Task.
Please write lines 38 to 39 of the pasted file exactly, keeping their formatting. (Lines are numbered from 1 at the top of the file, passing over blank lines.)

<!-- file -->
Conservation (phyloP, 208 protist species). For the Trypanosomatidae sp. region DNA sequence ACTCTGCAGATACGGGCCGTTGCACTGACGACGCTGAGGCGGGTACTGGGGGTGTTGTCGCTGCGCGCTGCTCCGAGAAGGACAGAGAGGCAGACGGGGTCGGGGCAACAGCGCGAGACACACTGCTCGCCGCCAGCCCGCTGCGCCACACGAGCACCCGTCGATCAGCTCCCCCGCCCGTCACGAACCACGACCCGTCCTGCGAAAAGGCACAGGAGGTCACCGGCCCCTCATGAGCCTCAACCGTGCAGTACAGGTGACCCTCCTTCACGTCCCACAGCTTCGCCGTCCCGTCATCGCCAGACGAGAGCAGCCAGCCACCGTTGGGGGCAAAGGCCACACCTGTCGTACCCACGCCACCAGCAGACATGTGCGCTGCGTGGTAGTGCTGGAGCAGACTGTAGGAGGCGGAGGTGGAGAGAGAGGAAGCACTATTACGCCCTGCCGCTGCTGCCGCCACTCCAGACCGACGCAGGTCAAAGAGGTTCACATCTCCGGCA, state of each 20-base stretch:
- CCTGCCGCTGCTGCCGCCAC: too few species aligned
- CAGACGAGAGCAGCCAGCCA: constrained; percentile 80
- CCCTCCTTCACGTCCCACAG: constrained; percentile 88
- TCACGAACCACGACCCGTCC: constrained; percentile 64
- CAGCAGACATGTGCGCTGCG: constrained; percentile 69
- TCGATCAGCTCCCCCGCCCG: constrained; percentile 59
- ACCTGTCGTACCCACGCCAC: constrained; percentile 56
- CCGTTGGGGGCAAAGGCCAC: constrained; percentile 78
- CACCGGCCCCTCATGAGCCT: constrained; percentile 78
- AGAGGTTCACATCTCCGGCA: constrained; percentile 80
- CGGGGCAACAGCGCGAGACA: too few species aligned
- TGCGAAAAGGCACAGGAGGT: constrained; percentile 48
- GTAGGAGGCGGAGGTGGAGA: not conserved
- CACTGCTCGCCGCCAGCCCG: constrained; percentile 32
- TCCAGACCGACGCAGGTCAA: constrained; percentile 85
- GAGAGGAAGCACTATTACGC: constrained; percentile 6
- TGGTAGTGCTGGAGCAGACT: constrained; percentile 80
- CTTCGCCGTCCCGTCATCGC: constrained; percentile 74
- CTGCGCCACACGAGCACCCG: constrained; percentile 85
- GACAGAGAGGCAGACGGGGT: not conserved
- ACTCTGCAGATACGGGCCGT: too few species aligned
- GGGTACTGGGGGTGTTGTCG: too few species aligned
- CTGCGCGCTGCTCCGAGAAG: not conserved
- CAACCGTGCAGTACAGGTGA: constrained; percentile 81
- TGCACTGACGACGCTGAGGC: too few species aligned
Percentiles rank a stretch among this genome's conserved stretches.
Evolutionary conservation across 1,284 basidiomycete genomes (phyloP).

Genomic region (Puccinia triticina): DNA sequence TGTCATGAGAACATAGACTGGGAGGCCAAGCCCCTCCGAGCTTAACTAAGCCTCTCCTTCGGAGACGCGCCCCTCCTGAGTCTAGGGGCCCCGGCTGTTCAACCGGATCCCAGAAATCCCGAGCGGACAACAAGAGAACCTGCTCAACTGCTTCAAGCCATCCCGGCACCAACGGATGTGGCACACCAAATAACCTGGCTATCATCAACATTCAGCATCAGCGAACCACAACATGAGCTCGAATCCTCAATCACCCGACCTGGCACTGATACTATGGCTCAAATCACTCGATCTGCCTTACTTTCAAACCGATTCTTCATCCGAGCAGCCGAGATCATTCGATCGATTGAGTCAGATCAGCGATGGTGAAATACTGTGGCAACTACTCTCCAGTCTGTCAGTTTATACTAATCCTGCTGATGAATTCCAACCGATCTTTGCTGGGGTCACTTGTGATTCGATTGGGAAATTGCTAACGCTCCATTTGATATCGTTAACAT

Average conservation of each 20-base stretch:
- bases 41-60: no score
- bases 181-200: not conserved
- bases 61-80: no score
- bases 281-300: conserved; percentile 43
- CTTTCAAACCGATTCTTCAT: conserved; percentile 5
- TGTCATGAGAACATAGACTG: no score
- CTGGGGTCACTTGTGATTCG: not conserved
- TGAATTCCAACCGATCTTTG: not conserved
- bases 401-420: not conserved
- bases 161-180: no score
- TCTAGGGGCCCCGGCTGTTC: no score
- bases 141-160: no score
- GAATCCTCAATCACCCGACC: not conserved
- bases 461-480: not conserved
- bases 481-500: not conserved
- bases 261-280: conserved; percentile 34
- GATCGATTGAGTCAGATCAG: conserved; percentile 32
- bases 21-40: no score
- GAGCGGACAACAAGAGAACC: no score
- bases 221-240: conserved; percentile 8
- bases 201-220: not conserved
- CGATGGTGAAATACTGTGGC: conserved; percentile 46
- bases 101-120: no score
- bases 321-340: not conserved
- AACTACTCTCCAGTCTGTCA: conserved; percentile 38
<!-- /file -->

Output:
- TGAATTCCAACCGATCTTTG: not conserved
- bases 401-420: not conserved